If you’ve got a newish iPhone which is running iOS 11.3 or later then you may have seen the Battery Health Tool. This was an update which Apple made after people expressed their frustration with Apple throttling people’s iPhone performance, to prevent accidental shutdowns and battery problems without telling them. They also launched a battery replacement scheme which allowed you to replace your iPhone’s battery with them at a reduced cost, this was however discontinued in December of 2018.
So lets have a look at what this tool can do and what some of the information which it provides actually means.
What Is The Battery Health Feature?
If you’ve got iOS 11.3 or later then you can access the Battery Health feature by going to Settings > Battery > Battery Health.
On this screen, you’ll see information about your battery’s Maximum Capacity and Peak Performance Capability as well as an option for Optimised Battery Charging on newer models.
On my old iPhone 6, it says that the battery has a Maximum Capacity of 86% and under Peak Performance Capability that the battery is currently supporting normal peak performance, meaning that the phone is not throttling performance in order to prevent damage to the battery or unexpected shutdowns.
On my iPhone 11, it is still showing a Maximum Capacity of 100% and it says under Peak Performance Capability that built in dynamic software and hardware systems will help counter performance impacts that may be noticed as your iPhone battery chemically ages. This doesn’t really give you any information on whether the performance is being throttled or not, it just says that it may be – not particularly useful information.
The newer iPhone models do however give you an option for Optimised Battery Charging which essentially learns from your average daily usage and charging behaviour to prevent the phone from charging over 80%, which places stress on the battery and reduces battery life, during normal daily us in order to prolong the battery life. There are also a number of things you can do when charging your iPhone to protect the battery and ensure that you get longer battery life out of it.
Your iPhone battery should start at 100% capacity when it’s new and will slowly degrade, depending on how you use it, over the next few years. According to Apple, a normal battery is designed to retain around 80% of its capacity for 500 completed charge cycles when operating under normal conditions. If you’re running your iPhone through a near full cycle every day then you’re likely to get just short of two years’ worth of battery life out of it.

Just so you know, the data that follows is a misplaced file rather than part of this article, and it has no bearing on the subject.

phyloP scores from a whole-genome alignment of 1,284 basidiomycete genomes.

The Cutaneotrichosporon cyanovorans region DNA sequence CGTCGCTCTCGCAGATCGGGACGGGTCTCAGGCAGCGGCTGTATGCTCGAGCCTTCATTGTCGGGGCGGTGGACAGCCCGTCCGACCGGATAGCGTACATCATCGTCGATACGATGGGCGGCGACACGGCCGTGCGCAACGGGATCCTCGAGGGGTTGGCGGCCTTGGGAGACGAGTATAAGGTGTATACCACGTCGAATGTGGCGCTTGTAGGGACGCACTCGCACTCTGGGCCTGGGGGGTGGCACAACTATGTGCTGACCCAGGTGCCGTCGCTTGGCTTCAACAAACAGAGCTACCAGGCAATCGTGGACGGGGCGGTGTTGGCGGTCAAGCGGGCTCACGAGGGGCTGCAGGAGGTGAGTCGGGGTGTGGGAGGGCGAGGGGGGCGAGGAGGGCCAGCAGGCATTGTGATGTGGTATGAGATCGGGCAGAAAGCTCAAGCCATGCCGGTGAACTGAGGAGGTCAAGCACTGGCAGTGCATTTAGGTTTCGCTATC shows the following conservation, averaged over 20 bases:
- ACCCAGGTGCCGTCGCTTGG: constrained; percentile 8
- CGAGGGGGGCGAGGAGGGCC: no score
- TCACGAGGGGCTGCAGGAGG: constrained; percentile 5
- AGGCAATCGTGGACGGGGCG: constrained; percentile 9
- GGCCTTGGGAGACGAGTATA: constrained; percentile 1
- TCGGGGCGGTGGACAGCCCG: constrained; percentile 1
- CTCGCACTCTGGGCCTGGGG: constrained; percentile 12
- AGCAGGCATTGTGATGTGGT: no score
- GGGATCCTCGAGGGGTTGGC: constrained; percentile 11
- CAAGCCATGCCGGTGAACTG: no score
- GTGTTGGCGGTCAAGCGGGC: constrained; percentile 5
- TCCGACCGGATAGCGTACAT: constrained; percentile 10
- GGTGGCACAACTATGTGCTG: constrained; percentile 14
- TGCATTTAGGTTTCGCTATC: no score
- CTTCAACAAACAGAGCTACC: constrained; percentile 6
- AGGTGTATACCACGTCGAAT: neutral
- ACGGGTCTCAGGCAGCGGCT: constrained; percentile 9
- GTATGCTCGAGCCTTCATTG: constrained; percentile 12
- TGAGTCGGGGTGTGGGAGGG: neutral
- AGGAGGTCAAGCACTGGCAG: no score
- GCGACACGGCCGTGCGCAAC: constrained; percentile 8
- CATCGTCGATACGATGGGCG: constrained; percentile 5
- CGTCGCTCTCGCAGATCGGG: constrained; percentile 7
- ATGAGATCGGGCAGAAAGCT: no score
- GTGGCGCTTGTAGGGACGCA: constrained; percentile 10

What If My iPhone Is Performance Throttled?
If your iPhone’s battery health has fallen below 80% then you’ll get a warning at the bottom of the screen saying that your iPhone’s battery has significantly degraded and it will provide you with a link to a page which tells you about how to get your phone serviced. It essentially means that you should consider replacing your iPhone’s battery if you intend to continue using your iPhone for the next few months/years in order to keep it performing optimally.
There will also be an option to disable the throttling although this has been put into place for a reason and is probably not a good idea to disable it. If you iPhone experiences a power related shutdown again, it will automatically enable the throttling again and you’ll have to go back into this settings page in order to disable it again.
If your iPhone is out of warranty and you’re interested in replacing you own iPhone battery for a fraction of the cost, have a look at this useful guide:
While this guide is for an iPhone 6, it is a similar process for other iPhone models as well.
Have you tried replacing you own iPhone battery? Do you have any tips for charging your iPhone in order to extend it’s battery life? Let us know in the comments section below. We’d love to hear from you.
My name is Michael Klements and I started this blog in 2016 to share my DIY journey with you. I love fixing, renovating and building – I’m always looking for new projects and exciting DIY ideas. If you do too, grab a cup of coffee and settle in, I’m happy to have you here.